<p><span class="xn-location">PHILADELPHIA</span> and <span class="xn-location">LONDON</span>, <span class="xn-chron">June 28</span> /CNW/ -- The pharmaceutical industry continues to rely heavily on sales from an aging portfolio of drugs, whilst the proportion of total sales from newer drugs has dropped, according to data released today from the 2010 Pharmaceutical R&D Factbook complied by CMR International, a Thomson Reuters business.</p>
<p>The new edition of the R&D Factbook shows that the majority of sales for the world's leading pharmaceutical companies are derived from the most mature drugs, with the top three drugs for a company on average contributing 44 percent of total sales.</p>
<p>A general decline in success rates for new drugs also has taken its toll on productivity and indicative of this is a doubling of phase III terminations in the period 2007-2009 compared with those in 2004-2006. Further analysis of the data reveals that less than 1 in 10 drugs reaching 'first toxicity dose' can now expect to be successfully launched.</p>
Key highlights from the 2010 R&D Factbook include:
-- The proportion of total sales from drugs launched within the last five
years has dropped to below 7 percent, compared with 8 percent in 2008.
-- R&D expenditure dropped by 0.3 percent in 2009, down from 6.6 percent
in 2008, and in stark contrast to the growth rate of previous years.
-- 26 new molecular entities (NME) were launched onto the global market
2009, an increase from 2008's 20-year low of 21.
-- 17.9 percent of global R&D expenditure was allocated to anti-cancer
drugs, making it the therapeutic area receiving the largest proportion
-- Competition from the generics sector is increasing in particular due
contributions from companies based in India and China.
<p>"The latest data shows that poor productivity in 2009 continued to be exasperated by the low success rate for drugs in late stage development and a decline in sales from new drugs launched within the last 5 years," said <span class="xn-person">Hans Poulsen</span>, head of consulting at CMR International. "The increase in NME launches compared with 2008 offers some positive news however, with data indicating a continued drop in overall success rates, it remains to be seen if the industry can reverse a 10 year trend in declining R&D output."</p>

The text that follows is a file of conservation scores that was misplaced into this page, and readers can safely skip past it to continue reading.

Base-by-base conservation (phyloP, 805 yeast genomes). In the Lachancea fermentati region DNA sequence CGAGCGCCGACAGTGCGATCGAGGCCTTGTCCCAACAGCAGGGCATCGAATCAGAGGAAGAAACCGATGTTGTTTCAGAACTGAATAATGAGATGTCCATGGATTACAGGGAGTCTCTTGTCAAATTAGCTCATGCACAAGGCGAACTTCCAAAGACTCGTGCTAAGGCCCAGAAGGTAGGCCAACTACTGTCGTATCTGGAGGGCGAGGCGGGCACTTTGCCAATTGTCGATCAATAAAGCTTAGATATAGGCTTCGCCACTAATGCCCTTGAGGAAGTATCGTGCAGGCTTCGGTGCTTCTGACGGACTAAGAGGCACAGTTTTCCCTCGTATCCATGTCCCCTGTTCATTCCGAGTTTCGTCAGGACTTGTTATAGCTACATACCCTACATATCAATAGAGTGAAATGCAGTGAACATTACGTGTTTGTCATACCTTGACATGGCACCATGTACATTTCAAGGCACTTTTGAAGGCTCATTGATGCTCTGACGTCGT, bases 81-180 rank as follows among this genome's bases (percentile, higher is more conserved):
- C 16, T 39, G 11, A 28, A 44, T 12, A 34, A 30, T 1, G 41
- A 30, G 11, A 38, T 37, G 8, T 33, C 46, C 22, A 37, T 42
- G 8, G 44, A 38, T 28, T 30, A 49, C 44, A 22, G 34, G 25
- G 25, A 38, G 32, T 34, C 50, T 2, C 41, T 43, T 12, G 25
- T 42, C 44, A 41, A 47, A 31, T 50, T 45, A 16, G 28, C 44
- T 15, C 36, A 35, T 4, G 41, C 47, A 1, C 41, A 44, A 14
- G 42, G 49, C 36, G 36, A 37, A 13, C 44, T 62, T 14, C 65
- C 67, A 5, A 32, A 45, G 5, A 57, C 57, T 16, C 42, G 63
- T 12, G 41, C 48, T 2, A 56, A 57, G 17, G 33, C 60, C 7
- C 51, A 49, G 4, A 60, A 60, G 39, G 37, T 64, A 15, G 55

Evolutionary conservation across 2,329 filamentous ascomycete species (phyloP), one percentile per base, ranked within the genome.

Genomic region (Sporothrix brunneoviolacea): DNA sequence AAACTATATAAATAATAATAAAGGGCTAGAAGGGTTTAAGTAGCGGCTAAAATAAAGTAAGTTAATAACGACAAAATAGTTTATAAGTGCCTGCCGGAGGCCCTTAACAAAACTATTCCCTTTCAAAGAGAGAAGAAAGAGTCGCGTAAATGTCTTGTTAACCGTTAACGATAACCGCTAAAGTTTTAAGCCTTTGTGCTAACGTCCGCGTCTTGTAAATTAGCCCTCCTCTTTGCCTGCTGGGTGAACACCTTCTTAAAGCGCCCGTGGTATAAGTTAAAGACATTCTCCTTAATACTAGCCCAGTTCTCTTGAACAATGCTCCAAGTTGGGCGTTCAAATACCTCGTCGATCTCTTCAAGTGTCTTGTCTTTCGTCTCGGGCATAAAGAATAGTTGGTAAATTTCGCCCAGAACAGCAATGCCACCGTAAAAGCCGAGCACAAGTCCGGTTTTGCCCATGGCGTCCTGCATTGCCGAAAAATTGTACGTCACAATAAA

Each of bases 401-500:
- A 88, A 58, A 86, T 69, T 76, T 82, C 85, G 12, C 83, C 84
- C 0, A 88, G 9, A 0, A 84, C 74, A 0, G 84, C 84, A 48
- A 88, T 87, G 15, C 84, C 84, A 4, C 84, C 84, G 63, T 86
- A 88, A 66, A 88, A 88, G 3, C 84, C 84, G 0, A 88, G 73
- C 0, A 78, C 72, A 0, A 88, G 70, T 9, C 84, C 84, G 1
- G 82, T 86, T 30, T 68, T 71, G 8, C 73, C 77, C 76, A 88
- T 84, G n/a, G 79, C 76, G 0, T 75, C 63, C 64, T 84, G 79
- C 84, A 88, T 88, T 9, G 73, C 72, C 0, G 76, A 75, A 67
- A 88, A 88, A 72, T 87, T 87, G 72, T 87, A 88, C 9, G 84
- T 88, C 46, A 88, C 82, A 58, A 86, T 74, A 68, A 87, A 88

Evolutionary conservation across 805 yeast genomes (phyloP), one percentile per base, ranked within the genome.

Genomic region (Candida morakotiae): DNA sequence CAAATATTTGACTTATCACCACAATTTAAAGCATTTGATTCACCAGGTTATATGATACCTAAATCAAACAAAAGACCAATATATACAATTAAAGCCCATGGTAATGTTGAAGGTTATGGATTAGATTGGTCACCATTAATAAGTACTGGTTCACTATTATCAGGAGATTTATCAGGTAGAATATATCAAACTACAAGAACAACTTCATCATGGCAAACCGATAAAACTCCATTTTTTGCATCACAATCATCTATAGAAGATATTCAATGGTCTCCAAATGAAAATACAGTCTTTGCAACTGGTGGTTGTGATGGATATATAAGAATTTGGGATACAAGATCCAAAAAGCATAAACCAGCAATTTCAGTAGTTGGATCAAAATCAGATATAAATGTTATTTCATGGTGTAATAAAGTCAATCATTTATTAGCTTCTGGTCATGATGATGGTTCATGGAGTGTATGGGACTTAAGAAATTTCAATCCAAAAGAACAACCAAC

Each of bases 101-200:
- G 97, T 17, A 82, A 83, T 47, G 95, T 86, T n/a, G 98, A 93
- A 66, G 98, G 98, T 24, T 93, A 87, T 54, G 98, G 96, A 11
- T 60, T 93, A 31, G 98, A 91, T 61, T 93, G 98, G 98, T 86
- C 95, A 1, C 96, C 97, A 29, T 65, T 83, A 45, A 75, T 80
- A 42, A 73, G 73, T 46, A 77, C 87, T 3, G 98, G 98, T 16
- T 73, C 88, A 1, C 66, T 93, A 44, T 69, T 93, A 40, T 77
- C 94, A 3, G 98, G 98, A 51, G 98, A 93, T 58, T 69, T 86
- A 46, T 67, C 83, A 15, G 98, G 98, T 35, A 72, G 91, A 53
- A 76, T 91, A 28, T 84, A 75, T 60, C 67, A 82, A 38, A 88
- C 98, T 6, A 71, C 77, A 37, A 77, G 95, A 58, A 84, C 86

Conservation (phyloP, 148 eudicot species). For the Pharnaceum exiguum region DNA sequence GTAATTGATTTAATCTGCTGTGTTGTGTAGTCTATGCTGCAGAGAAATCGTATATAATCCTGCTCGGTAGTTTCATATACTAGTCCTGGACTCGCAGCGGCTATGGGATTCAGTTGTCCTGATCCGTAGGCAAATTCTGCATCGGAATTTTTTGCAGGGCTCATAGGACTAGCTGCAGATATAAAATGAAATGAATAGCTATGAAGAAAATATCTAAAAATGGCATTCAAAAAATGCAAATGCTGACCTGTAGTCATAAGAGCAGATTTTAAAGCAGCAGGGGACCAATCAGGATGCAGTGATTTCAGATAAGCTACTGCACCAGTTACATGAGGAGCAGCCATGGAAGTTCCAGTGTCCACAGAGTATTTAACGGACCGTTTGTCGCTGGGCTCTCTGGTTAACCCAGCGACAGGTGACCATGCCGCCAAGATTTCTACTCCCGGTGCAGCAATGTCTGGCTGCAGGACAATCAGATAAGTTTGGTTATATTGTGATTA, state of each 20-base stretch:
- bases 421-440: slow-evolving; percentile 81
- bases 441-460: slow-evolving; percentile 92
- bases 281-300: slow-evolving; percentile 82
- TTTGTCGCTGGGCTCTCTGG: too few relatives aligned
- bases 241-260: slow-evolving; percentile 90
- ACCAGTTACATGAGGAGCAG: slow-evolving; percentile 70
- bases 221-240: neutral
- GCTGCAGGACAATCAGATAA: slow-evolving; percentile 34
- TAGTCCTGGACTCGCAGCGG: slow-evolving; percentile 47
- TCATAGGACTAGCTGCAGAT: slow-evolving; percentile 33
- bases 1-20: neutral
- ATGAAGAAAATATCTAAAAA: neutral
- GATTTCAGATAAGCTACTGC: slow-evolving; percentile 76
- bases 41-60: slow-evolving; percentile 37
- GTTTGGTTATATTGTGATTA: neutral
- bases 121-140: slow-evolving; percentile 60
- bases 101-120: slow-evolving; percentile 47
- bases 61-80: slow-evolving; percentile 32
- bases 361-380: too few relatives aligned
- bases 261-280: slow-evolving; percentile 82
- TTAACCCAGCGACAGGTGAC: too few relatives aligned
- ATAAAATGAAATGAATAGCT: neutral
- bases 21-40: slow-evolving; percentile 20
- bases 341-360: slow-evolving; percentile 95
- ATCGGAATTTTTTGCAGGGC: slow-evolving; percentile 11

<p>The information published in the Factbook is based on primary sources covering major pharmaceutical companies which account for approximately 80 percent of the industry's global R&D expenditure.</p>
<p>For further information, please go to: <a href="http://cmr.thomsonreuters.com/services/factbook">http://cmr.thomsonreuters.com/services/factbook</a>.</p>
About CMR International
<p>CMR International, a Thomson Reuters business, is the world leader in global pharmaceutical R&D performance measurement. For almost 15 years, CMR International has worked with the leading global pharmaceutical companies to assess R&D productivity and provide insights into industry trends in order to strengthen planning and effectiveness of R&D. Since 2003, CMR International has published the pharmaceutical R&D Factbook, an annual report for the pharmaceutical R&D sector providing a reliable source of key reference metrics.</p>
<p>Thomson Reuters is the world's leading source of intelligent information for businesses and professionals. We combine industry expertise with innovative technology to deliver critical information to leading decision makers in the financial, legal, tax and accounting, healthcare and science and media markets, powered by the world's most trusted news organization. With headquarters in New York and major operations in <span class="xn-location">London</span> and Eagan, Minnesota, Thomson Reuters employs 55,000 people and operates in over 100 countries. For more information, go to <a href="http://www.thomsonreuters.com">www.thomsonreuters.com</a>.</p>
For further information: For further information: Paul Sandell, Healthcare & Science, +44 (0) 207 433 4704, firstname.lastname@example.org Web Site: http://www.thomsonreuters.com